The best Mexican meal I ever had was at a restaurant whose name I can't even remember. Other than the chips that arrived as soon as my wife and I sat down, and the small cup of red salsa that was sweet and sharp, like licking honey off a razor, I can't recall anything I ate. I don't know the day of the week or the time of day, other than that it was late. I can't remember the street the restaurant was on, only that it was in Albuquerque.What I remember was hunger—the desperate, near-tears kind. What I remember was the way this little taqueria was the only thing lit on an otherwise dark street, gleaming bright and hot and bleeding neon into the night like a wound. What I remember is only the circumstance: Laura and I heading west in an undependable used car, making a half-frantic midnight run from New York, headed for the warm sun and palm trees of Southern California. Albuquerque was where the car broke down. We decided to stay the night—and ended up staying for two years.This nameless Mexican restaurant was the first place we ate in the city—huddled together in a window seat, crouched low over a basket of chips and a bowl of salsa. I remember looking out over the nighttime view of a city that was soon to become home to us, contrary to all our best-laid plans.Even though I can barely remember it, I'll never forget that restaurant.The best Mexican food I ever had was served in a place that was barely a restaurant at all—just a rattletrap kitchen and a few picnic tables scattered around a dusty front yard in upstate New York. I found the place only because a friend of a friend of a friend had told me about it—this joint in the back of beyond where the migrant peach-pickers went when they were looking for work, company, or lunch. I had posole, rich with chicken stock and green chiles' vegetable heat, and thick with cracked kernels of hominy. Because I don't much care for cilantro, I'd asked for mine without. The guy working the counter had stared at me as he added a big fistful of it to the top of my bowl. I didn't argue, just ate. It was the first posole I'd ever tasted, and to this day stands as the best.When I discovered sopapillas (Albuquerque, again), I made an entire meal of them and swore that, now that I knew what I'd been missing all my life, I'd never again be able to live without them. In Juarez, years later and just a few days before Christmas, I thought I'd found my true home at a bar far outside the American quarter, down an alley lined with takeout chicken joints and roofed with a thousand piñatas. I remember staring at Laura over a picket fence of beer bottles, my head on the bar, and being in love with everything—the girl, the place, the city, the air. I was waiting for a basket of tacos to come from the kitchen and swimming in the metallic, refrigerated breeze from the air conditioner that the bartender would only turn on if you paid him one American dollar, same as the price of a beer, for 10 minutes of cool bliss.Mexican is my soul food, my comfort, my consolation. It is my fallback cuisine and first among my priorities: find tacos, then breathe. Mexican food speaks to me in a language that transcends food and cuts straight to the lizard-brain pleasure centers. There is no taco that doesn't recall other tacos to me. There is no sope or enchilada that does not remind me of all the sopes and enchiladas I have eaten before. And even at a distance, the sound of an accordion or a fat-bodied guitar will always make me hungry.Saturday night on Broadway, I could hear the music before the door to El Mestizo even opened."How many for dinner?" said the hostess."Four, please," I replied."Of course," she beamed, and put us right by the window—our two friends by the wall, Laura and I across from each other, staring out at another night in another new hometown.There were no fresh-from-the-fryer chips this time, no little pot of razor-blade salsa, but there were tablecloths and glassware and silver that all matched. El Mestizo is new, barely three months old, and there is a sense of lightness to it—of a place which has not yet completely found itself or the reach of its space. It is a simple shotgun-shack of a room, long and narrow, with a nice bar running down the right-hand side and a spray of tables clothed in virginal white on the left. The ceiling is unfinished, the walls sparsely decorated, the floor maybe half-committed on a night when it should be booming. It operates as though crouching in the middle of a room that's too big for it—too afraid yet to spread and work to the corners. And the manager, dressed in a chef's coat the color of old mustard, spends all of Saturday night standing sentinel by the front door, looking out into the night as though by will alone he could draw in the numbers he'd need to fill his floor to capacity. When he ducks out to answer a text on his phone, the entire place seems unguarded and emptier for the missing weight of his concentration.We order beers and house margaritas served in rocks glasses and pore over menus that read like a greatest-hits collection of Mexican resort food, abuelita cuisine, and bar grub gone upscale. There are alambres straight out of some Mexico City all-night diner—sliced beef and bacon sautéed with bell peppers and onions, topped with melted cheese, and served with tortillas—and Pueblan chile en nogada (fat, roasted poblano peppers stuffed with what amounts to a Mexican picadillo of ground beef and fruit in a nutty cream sauce), huaraches done six different ways, and molletes (which I haven't seen on any kind of Mexican-restaurant menu, high-end or low, in a long time) that are like a midnight version of sur de la frontera toast points, topped with refritos negros, queso fresco, and thin, sour Mexican crema."Picaditas," I say when the hostess (now our waitress, also an occasional busser and cocktail waitress), comes back by the tables. "Tostadas de tinga. Molletes. Oh, and tacos. Four. Carne asada and chorizo."The food arrives quickly. There is a minor mistake with our order, made up for with a rush order from the kitchen of even more food. The picaditas are mounted on handmade tortillas, soft and mealy—nothing more than a smear of refried black beans, queso fresco, and crema with marinated chicken mounded on each. The tostadas are essentially the same, only minus the thick, rich, and lardy black-bean refritos and set on a crisp tortilla rather than a soft one. The tacos are served street-style: open-faced with nothing more than meat and chopped onion and a sprinkling of cilantro (an herb I have come to tolerate, if not love). With a squeeze of lime, they are perfect, but it's the chicken—deeply smoky, touched with a bit of chipotle heat, onion sweetness, and that brick-red and earthy savor of adobo—that really moves me. I eat the chicken and then I drink my beer. Then I eat a taco, then more chicken. It is hauntingly good, and when I've eaten it all (not sharing nearly as much as I should've) and left behind a bunch of naked tortillas, fried and soft, I am sad."We're going to need more food," I say to no one in particular. Everyone else at the table is having their own conversations. Really, I'm just talking to myself.We order a second course. Wanting to take something of a tour, we space it out—going for camarones al mojo de ajo out of Baja, cochinita pibil (another rarity, though less so than the molletes) from the Yucatan, hojaldra de mole (a straight-up resort dish with an oddly Froggish slant in the split and baked puff-pastry shell) and pollo en mole, the abuelita classic.El Mestizo's mole is weird. Not bad-weird, just weird. I've never had anything quite like it before. Too carefully balanced and constructed to be anything but deliberate, it is a wickedly sweet version of the traditionally very savory bittersweet Mexican chocolate sauce.Now I understand that there are as many mole recipes out there as there are Mexican grandmothers cooking it. I understand that there is no such thing as a "standard" or a "traditional" mole. Mole owes its existence as much to oral tradition as does any family history or folktale—the recipe passed down through generations, rarely tinkered with, never lost. As much as Mexican food has come to serve me as a second, edible soul over the years, so does mole affect those who grew up eating it all their lives. The best mole is always the one that was there on the family table. Second-best is everyone else's.But I have eaten a lot of mole in the past 15 years, and have never had one like El Mestizo's. Set before us on our overloaded table, I can smell the almost cajeta sweetness of it. Taking a bite, it is like a cinnamon barbecue sauce mixed with Hershey's syrup.On the chicken thighs of the pollo en mole, there is a lingering aftertaste of bitter chocolate, nuts, and chile pods. Mostly I taste the sugar. In the hojaldra, the sweetness is even more pronounced—the puff pastry acting like a sponge and soaking up the more volatile oils. I don't dislike either dish. But in their oddity, both of them hit me like a surprise punch in the mouth, leaving me a little stunned.The cochinita is more my speed, partly because it is made of pig, with which I am back on more familiar turf. Marinated overnight in citrus juice, spiced (and colored) with annatto seed, wrapped in banana leaf, and baked low and slow, it is what I was expecting: an artful and traditional take on a classic dish a million years old, a holdover from the earliest days of men and meat and fire. And the camarones, if somewhat less antique, are the same way, the thin garlic-and-butter sauce shot through with a bit of chile heat sharpened by lemon juice, the shrimp swimming in the puddle, snuggled up against a mound of heavily buttered and vaguely cheesy rice pilaf.But it is the mole that keeps drawing me back—this notion that something I've eaten a hundred times could still surprise me, still be so fundamentally different than every other mole I have known. I dig in my fork, scrape along the bone, and though what I come up with looks like a simple chicken mole, it doesn't smell or taste like one. It has no plain antecedent in my memory. Rather than reminding me of two dozen other moles that have come before it, it speaks only to my ability to still be surprised.I lived for more than a decade in the Southwest and the Mountain West, doing time in the land of a million tacos. I became accustomed to the small feeling of security I got from knowing that no matter how far sideways any day ever went, I would never be too far from a sopapilla, a taco, or a plate of desebrado. To make up for my years of want and privation, I buried myself in the borrowed food culture of a people not my own and learned to weigh memories and experiences by the smell of chicharrones frying or the particular chocolaty aroma of mole on the stove.But such a superfluity of options can sometimes dull those senses once sharpened by lack. And at El Mestizo, I am reminded that familiar backgrounds of accordions and onions frying, window seats, street tacos, and pork can sometimes serve to better couch the shock of newness. I liked everything I ate at El Mestizo, and would on later days return for seconds and thirds. But what I'll remember as this place and its name fade is the sweet, strange smell of cinnamon and sugar, the faded chile-and-chocolate aftertaste, the sticky darkness of shredded chicken under golden puff pastry.What I liked was my dinner. What I'll remember was the firstname.lastname@example.orgPrice Check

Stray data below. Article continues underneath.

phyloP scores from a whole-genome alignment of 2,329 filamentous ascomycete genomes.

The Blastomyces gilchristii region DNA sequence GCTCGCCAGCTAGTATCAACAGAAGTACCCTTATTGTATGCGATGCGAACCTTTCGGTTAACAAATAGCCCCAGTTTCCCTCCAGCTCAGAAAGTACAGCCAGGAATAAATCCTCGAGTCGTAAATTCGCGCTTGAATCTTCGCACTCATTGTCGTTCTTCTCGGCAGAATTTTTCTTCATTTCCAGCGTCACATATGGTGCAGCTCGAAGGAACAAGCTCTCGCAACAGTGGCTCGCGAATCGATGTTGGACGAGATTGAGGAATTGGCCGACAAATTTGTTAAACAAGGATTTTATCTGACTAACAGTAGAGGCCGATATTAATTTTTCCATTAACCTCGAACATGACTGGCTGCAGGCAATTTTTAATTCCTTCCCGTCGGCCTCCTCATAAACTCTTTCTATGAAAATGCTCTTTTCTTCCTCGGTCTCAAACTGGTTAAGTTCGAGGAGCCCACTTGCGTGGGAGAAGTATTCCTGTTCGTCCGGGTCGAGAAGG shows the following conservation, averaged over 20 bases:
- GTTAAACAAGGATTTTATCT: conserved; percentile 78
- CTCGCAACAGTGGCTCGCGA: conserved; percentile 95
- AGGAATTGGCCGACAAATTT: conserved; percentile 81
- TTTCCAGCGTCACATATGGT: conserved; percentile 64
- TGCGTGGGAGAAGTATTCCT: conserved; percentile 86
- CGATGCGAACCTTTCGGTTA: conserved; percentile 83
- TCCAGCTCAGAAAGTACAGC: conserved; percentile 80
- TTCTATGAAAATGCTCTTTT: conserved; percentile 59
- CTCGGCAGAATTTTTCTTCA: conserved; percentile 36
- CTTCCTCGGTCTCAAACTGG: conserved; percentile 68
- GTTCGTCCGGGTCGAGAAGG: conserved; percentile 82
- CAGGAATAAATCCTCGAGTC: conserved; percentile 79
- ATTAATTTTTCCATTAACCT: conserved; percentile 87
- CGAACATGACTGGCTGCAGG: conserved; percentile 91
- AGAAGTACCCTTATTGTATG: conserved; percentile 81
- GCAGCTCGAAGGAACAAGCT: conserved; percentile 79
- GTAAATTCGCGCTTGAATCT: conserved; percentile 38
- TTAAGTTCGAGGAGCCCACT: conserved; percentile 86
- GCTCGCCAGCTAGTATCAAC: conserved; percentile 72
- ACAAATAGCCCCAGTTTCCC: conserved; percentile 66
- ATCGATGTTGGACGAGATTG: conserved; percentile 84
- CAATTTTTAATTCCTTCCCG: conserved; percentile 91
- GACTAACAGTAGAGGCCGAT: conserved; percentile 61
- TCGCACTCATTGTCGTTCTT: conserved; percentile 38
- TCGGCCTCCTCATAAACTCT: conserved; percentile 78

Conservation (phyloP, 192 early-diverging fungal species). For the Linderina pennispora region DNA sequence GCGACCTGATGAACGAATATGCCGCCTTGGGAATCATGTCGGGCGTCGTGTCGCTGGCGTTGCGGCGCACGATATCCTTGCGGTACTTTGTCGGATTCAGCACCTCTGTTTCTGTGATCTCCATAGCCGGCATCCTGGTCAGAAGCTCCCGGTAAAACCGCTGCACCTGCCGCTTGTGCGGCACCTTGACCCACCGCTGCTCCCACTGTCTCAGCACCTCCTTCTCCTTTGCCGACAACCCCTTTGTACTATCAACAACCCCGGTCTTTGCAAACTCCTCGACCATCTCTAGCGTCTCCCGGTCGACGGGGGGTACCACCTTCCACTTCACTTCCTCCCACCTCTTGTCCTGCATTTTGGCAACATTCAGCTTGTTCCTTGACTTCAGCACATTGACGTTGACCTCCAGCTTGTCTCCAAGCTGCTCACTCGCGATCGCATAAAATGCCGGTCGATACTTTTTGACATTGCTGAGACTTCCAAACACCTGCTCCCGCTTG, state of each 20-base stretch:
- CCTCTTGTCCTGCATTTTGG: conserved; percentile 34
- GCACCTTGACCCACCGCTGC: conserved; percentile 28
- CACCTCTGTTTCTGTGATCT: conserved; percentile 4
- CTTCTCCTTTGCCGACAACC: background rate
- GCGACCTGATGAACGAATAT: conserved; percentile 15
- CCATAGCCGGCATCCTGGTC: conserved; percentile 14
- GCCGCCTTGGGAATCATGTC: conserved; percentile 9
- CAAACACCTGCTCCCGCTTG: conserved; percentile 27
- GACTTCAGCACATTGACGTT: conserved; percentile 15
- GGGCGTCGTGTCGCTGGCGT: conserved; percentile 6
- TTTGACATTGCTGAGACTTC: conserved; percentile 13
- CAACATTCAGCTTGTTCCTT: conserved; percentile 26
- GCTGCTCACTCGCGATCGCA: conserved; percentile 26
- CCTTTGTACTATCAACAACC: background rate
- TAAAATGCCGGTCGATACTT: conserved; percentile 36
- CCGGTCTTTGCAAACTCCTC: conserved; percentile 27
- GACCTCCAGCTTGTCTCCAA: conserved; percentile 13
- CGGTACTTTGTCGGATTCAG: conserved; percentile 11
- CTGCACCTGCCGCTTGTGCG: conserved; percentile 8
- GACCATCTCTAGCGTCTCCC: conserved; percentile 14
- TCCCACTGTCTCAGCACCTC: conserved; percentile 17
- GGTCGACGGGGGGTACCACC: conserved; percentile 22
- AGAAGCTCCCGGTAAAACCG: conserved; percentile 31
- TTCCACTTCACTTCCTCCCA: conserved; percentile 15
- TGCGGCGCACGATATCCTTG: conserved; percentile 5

El Mestizo 526 Broadway, 324-2445, elmestizorestaurant.com. Daily, lunch and dinner.
Chicken mole $14
Hojaldra de mole $12
Cochinita pibil $13